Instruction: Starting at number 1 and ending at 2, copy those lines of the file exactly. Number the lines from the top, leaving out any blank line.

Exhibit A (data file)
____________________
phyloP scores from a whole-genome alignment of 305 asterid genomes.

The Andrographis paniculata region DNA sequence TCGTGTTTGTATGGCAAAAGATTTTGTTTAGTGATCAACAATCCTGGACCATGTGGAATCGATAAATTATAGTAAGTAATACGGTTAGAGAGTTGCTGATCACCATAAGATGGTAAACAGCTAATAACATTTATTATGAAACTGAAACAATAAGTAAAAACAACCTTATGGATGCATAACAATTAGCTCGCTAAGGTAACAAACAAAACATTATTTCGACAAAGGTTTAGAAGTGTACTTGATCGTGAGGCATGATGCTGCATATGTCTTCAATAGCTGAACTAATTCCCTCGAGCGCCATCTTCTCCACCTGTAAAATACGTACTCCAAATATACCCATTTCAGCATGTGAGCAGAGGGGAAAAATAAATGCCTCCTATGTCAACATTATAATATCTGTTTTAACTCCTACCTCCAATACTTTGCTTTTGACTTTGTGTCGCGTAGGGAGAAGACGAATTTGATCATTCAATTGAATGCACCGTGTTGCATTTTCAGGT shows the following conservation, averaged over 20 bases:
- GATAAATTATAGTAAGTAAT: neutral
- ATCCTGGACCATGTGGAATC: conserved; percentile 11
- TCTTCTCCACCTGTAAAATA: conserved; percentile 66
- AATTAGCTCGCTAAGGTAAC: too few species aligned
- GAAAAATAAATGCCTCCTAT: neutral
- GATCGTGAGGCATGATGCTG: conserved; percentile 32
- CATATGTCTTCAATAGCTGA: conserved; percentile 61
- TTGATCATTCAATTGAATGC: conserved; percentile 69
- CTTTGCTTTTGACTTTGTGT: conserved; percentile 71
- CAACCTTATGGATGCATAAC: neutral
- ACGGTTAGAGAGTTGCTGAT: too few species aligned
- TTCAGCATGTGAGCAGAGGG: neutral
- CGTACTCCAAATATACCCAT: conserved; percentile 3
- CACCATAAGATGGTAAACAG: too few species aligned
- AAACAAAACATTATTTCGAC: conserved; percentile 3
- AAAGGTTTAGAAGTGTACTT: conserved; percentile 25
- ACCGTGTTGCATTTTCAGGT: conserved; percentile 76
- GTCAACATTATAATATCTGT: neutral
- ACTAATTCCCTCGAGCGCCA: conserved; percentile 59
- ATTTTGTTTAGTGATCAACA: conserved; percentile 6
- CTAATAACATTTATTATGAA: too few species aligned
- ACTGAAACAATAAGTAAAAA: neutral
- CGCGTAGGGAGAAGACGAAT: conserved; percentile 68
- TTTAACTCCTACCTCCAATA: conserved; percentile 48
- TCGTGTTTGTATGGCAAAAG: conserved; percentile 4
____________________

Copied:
phyloP scores from a whole-genome alignment of 305 asterid genomes.

The Andrographis paniculata region DNA sequence TCGTGTTTGTATGGCAAAAGATTTTGTTTAGTGATCAACAATCCTGGACCATGTGGAATCGATAAATTATAGTAAGTAATACGGTTAGAGAGTTGCTGATCACCATAAGATGGTAAACAGCTAATAACATTTATTATGAAACTGAAACAATAAGTAAAAACAACCTTATGGATGCATAACAATTAGCTCGCTAAGGTAACAAACAAAACATTATTTCGACAAAGGTTTAGAAGTGTACTTGATCGTGAGGCATGATGCTGCATATGTCTTCAATAGCTGAACTAATTCCCTCGAGCGCCATCTTCTCCACCTGTAAAATACGTACTCCAAATATACCCATTTCAGCATGTGAGCAGAGGGGAAAAATAAATGCCTCCTATGTCAACATTATAATATCTGTTTTAACTCCTACCTCCAATACTTTGCTTTTGACTTTGTGTCGCGTAGGGAGAAGACGAATTTGATCATTCAATTGAATGCACCGTGTTGCATTTTCAGGT shows the following conservation, averaged over 20 bases: